Monday, April 25, 2016

Ruminations on RSD

This is spurred by a couple of blog posts at Phil Birnbaum's site ("Noll-Scully doesn't measure anything real") and TangoTiger's site ("Trap of Noll-Scully").  And I also hope it helps with some Twitter discussion that didn't work out there (@BMMillsy, @guymolyneux, @dataandme).

Here's what I understand about the Noll-Scully RSD measure plus the best that I can make out about the issues raised above.

Thought process.  The standard deviation of final winning percent is useful in relation to competitive balance (which also follows from the underlying distribution of talent in the league).  Suppose one version of a perfectly balanced league, given by Pr(win)=0.5 for all teams and all games.  Start this version of a completely competitively balanced league at G1 games.  Change it to G2 games.  What happens?

Let ISD bet the standard deviation of this version of a completely balanced league.  Fort and Quirk (Journal of Economic Literature, 1992) show that ISD=0.5/sqrt(G) for the binomial without ties.  Thus, moving from G1 to G2, ISD(G1) will be different than ISD(G2) because ISD depends on G.  This helps to make clear that in general, the standard deviation of winning percent depends on G as well.  Let ASD be any standard deviation of winning percent from the league.

Now let's think about what to do with this knowledge of the distribution of winning percent.

Here is what I get from the discussion/Twitter noted above.  Suppose we have a statistic Z that measures the outcome of applying the talent distribution in league play.  In a league with season length G1, we get Z(G1).  If the league changes to season length G2, we get Z(G2).  Define a successful Z to have the following characteristic:  Z(G1) = Z(G2) because the underlying talent distribution is the same in either case, just applied in leagues of different season length.

So, how to reconcile Z and ASD?  Even in a league of equal playing strength, so that Pr(win)=0.5, ISD changes with G and so will ASD generally.

Let’s consider three alternatives (there may be more).

Alternative 1:  Z* = ASD ± dASD/dG.  Now it will be the case that Z*(G1) = Z*(G2) because the impact of just changing season length will be netted out by calculation of the impact of G on ASD and addition or subtraction.  This is sort of like an “inflation adjustment”.  The distribution of talent didn’t change and our Z* provides the comforting result that it is the same for either G1 or G2.  Of course, this requires knowing dASD/dG.

Alternative 2:  RSD = ASD/ISD.  It is immediately clear that there is no way that RSD can be a successful Z.  It will always change with G and it contains no adjustment that would make it stay the same regardless of G.

Alternative 3:  Just dump the standard deviation as useful because you don’t like either of the above.  There are other measures of final season competitive balance as a reflection of the distribution of talent.  But don’t propose a game-level or playoff access or dynasty alternative since we’re talking about final season competitive balance.  There are other measures of those other aspects of balance as well.

So the point is well made that RSD cannot be a candidate for Z.  But it was never intended to be such (I know Noll quite well and knew Scully well prior to his death).  It really is meant to be the distance comparison measure, 5 steps from my door are farther than 2 steps from your door, so I am farther from my door.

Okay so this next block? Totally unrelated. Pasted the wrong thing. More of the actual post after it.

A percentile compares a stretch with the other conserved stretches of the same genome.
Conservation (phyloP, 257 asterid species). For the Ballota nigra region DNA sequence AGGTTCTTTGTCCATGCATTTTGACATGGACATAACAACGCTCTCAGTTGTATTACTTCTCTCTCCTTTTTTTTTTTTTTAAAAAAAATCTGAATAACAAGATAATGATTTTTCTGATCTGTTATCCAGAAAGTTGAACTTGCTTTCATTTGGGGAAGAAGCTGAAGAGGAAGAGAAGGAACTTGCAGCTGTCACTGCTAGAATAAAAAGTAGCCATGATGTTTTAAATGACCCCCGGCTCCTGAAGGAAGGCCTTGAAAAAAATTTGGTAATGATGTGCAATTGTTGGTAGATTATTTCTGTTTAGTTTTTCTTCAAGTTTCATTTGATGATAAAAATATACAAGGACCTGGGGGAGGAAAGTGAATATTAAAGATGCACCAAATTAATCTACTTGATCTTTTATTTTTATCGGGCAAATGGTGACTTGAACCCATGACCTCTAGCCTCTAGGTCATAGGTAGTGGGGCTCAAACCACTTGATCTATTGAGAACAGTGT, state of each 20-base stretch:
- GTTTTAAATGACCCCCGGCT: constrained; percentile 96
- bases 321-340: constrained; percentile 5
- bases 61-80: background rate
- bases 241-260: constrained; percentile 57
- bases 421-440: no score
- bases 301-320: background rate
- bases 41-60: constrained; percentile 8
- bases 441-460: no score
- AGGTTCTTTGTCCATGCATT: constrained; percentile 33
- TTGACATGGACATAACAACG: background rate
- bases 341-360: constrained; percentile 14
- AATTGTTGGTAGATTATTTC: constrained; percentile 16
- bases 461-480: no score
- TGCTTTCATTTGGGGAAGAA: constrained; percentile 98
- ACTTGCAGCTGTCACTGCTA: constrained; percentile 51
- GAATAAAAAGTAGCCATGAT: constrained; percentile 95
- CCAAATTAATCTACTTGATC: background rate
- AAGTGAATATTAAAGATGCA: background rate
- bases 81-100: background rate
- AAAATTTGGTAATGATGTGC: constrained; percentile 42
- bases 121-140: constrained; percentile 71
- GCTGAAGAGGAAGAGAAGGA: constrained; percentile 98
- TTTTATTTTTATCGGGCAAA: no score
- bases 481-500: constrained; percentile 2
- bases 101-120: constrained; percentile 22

Perhaps there is just a semantics misunderstanding when the literature using RSD states that it "controls" for G?  Surely the Z* measure does this forcefully.  But RSD does it relatively, so maybe a better way of saying it is that RSD "recognizes" G in its relative comparison.

Some concluding comments...

So far, I haven’t seen anybody take a crack at calculating dASD/dG.  I wonder if the related critics Owen & King (Economic Inquiry, 2015) are actually just simulating dASD/dG in which case they are an ally to those seeking Z*.  One could just use their simulation results rather than trying to determine the derivate, dASD/dG.  Or perhaps the Pythagorean discussion in the references to blogs at the top of this post handle this problem already?  If not, then there is a ways to go still with Z* development.

But I’m still not so sure that taking the "inflation adjustment approach" is any more informative than what is done with RSD.  Z* distills the dASD/dG problem to an absolute level.  RSD just puts the comparison at a relative level.

It does seem to me that the Z* devotees are not really critiquing RSD as a normalization.  They would just prefer to take the direct Z* approach rather than taking the relativist approach.

And I chose the word “prefer” carefully.  While it is easy to see that Z* is different than RSD, I still don’t see how Z* is superior to RSD.  And it is not enough to just say so.  In any event, if Z* is shown to be better at a later date, future work will be the better for it.

In the meantime, I have competitive balance to compare, within a league where season length changes and across leagues with different season lengths.  And I haven't yet been dissuaded on RSD as one useful measure.


  1. Hi, Dr. Fort,

    My argument is that there *is* a "successful" Z statistic:

    Z = square root of (ASD squared - ISD squared).

    1. In this measure, how is Z(G1)=Z(G2), that is, dZ/dG = 0? Both ASD and ISD change with G. Do you show this at your blog? Or can you email me a proof?

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  2. Let me try to make the previous "proof" clearer.